Hyundai Fuel Cell Trailer Drone to take up future trucking field

Dual independent steering on both ends facilitates steering through tight turns and small roundabouts

Hyundai Fuel Cell Trailer Drone to take up future trucking field

The Trailer Drone concept and the modular Fuel Cell e-Bogie concept on which it’s built are arguably the most revolutionary hydrogen-powered concepts that Hyundai Motor Group introduced in the Hydrogen Wave symposium this week. They believe that by combining zero-emission hydrogen fuel cells with autonomous driving technology, the field of trucking and logistics can be redefined. This starts with abandoning the majority of the truck.

The name and inspiration for e-Bogie are derived from bogies, which are the two-axle subframes on which a train car rides at both ends. The e-Bogie is an autonomous electric vehicle chassis that is powered by a fuel cell propulsion system, more similar to a “shipping robot” than a truck. The e-four-wheel Bogie’s independent steering allows it to perform amazing feats like turning while standing at one place and diagonal ‘crab walk’ driving. Its muscular, low-profile design allows it to carry a small cargo container or other weight.

When many e-Bogies operate together in ‘Cluster-Mode,’ they attract attention. By putting two e-Bogies on a full-sized semi-trailer together, one on each end, a Trailer Drone is formed. It will be an autonomous trailer that can direct itself through shipping yards, roads, and even in town areas. Large trailers can be efficiently steered through tight turns and small roundabouts. This is facilitated by dual independent steering on both ends.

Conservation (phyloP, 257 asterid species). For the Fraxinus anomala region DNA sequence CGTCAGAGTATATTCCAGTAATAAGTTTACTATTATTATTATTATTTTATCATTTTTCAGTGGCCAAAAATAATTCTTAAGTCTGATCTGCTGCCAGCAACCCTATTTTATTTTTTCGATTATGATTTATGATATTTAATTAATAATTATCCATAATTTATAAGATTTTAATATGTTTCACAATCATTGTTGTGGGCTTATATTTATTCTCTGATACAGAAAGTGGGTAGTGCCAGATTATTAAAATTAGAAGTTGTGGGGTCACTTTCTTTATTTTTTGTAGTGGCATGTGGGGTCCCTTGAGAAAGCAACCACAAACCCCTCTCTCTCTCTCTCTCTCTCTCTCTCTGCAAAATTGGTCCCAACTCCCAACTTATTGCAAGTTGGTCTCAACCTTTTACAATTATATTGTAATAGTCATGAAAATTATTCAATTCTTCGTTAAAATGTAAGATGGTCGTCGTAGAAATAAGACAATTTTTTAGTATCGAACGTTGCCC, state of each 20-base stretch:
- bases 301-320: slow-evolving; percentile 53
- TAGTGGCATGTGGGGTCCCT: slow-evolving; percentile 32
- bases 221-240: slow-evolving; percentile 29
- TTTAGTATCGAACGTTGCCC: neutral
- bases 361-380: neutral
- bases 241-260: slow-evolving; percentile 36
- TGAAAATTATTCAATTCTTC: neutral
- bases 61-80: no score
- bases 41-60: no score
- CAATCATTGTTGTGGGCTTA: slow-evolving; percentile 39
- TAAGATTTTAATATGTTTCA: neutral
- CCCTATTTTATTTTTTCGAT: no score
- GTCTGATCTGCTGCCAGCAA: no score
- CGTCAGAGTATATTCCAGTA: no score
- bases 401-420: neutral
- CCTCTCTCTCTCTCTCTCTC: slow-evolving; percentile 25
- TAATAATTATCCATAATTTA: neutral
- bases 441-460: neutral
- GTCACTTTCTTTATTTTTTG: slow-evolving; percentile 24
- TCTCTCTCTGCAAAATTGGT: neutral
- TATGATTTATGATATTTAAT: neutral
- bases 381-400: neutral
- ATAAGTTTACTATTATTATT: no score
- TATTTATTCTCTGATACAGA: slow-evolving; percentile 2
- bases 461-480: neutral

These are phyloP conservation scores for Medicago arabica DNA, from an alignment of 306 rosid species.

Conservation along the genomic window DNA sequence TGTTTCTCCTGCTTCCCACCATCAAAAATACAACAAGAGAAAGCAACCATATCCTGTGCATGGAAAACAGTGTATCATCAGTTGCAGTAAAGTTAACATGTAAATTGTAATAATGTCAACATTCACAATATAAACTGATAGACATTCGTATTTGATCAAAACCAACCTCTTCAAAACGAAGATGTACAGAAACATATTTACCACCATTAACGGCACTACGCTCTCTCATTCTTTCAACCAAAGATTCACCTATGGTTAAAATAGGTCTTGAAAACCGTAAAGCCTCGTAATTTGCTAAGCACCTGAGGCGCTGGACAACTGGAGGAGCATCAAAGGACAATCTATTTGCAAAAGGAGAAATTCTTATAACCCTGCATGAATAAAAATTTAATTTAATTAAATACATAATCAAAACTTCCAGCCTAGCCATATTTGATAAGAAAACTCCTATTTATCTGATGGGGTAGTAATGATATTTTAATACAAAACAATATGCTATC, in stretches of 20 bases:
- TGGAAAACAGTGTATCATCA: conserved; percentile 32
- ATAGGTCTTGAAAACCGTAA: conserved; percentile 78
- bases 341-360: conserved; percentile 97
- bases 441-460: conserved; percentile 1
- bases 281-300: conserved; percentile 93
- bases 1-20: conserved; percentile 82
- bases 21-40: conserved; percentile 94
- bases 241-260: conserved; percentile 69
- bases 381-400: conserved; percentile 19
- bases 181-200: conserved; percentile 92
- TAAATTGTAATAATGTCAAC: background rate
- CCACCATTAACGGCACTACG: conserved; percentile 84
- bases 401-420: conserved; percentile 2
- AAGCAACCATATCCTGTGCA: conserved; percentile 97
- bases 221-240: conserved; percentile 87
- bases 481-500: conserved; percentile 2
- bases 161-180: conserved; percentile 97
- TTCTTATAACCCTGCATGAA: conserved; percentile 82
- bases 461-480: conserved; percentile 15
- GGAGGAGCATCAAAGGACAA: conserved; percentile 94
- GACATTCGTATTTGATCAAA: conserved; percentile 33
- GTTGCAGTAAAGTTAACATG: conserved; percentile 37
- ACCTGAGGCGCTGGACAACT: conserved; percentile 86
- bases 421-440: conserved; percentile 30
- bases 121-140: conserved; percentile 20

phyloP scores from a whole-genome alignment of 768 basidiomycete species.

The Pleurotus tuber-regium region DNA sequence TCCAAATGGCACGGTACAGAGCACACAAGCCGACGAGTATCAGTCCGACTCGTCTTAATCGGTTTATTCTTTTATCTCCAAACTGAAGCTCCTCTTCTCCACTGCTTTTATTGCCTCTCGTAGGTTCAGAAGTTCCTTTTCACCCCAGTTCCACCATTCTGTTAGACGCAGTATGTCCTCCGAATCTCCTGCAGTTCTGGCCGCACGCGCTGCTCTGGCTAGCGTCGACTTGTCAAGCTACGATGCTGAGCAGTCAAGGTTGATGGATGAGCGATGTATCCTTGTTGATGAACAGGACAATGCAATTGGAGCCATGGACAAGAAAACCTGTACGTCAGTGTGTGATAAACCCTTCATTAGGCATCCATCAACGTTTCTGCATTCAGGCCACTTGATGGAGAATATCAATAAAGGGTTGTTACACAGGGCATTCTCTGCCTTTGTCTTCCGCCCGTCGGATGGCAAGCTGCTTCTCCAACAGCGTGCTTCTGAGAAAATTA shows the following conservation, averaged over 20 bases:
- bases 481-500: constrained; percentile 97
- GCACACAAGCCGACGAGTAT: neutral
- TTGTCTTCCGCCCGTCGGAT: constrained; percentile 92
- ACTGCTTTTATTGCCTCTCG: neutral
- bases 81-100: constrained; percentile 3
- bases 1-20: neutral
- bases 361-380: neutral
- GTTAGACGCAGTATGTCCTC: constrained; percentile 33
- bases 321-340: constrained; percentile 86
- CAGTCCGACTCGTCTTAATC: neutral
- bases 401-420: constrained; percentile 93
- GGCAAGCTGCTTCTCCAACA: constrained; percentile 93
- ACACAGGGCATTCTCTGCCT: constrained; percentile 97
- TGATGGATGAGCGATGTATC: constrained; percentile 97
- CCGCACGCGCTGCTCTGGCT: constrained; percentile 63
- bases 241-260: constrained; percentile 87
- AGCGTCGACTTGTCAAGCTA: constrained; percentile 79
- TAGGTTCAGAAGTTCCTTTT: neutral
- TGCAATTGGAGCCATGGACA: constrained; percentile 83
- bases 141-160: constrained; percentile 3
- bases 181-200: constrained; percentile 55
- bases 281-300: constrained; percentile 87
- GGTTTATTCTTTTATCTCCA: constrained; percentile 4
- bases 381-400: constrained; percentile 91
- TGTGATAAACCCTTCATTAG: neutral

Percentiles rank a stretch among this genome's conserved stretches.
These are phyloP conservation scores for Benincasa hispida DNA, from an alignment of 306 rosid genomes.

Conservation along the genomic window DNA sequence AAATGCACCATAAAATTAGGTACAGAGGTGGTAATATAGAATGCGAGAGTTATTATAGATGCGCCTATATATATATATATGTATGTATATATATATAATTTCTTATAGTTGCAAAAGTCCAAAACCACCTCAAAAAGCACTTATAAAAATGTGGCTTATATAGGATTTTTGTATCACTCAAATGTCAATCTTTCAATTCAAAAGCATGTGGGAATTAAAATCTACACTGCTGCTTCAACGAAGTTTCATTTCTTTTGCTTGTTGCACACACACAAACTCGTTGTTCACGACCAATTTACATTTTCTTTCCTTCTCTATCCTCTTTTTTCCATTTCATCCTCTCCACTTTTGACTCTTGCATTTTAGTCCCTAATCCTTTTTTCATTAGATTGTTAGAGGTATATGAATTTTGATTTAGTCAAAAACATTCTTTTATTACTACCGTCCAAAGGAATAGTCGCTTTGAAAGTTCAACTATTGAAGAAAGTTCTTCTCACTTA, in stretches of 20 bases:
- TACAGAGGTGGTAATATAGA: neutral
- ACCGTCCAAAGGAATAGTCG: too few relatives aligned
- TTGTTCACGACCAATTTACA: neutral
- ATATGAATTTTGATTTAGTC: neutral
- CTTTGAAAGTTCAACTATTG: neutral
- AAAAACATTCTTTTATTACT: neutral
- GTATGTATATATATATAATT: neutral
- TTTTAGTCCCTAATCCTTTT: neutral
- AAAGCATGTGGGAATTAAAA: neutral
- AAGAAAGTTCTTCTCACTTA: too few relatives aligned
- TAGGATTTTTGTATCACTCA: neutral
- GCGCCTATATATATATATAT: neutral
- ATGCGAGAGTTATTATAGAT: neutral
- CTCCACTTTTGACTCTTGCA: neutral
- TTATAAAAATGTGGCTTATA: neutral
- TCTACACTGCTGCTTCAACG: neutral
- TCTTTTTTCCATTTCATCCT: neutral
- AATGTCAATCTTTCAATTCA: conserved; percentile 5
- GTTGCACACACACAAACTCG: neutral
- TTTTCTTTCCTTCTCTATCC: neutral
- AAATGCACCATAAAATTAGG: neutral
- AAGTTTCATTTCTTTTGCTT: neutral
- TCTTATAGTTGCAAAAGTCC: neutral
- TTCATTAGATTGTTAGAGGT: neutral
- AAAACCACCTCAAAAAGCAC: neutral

While e-Bogie can be the front or back of the Trailer Drone physically, the trailer itself includes some of the sensors that assist in highway autonomous driving. It also has front and rear panels that aid in high-speed aerodynamics. Drones can also platoon on the highway to improve long-haul efficiency, which is projected to be over 621 miles (1,000 km) per H2 fill-up. When the trailer arrives, it may self-unload by elevating onto deployable legs and letting the e-Bogies drive away. It can even be split into three smaller containers, each of which can be transported to its final destination by an autonomous e-Bogie.

Outside of transportation and logistics, the e-Bogie vehicle platform could be helpful. Hyundai also showed off a Rescue Drone design, which equips a single Fuel Cell e-Bogie with emergency response equipment. Responders monitoring the video feed of an aerial drone charged and stored atop the Rescue Drone platform could deploy the concept autonomously into dangerous firefighting or disaster relief situations, or it could be remotely operated by responders monitoring the video feed of an aerial drone charged and stored atop the Rescue Drone platform. Between the drone’s wheels, there’s even a place for an interior compartment with more equipment or even a pair of stretchers for evacuating injured people.

The Hyundai Motor Group’s Vision 2040 ambition of popularising hydrogen as a future renewable fuel is exemplified by the Fuel Cell e-Bogie prototypes. A pair of hydrogen-powered heavy-duty service trucks and the Vision FK concept, a fuel cell plug-in hybrid sports car, were also unveiled by the company.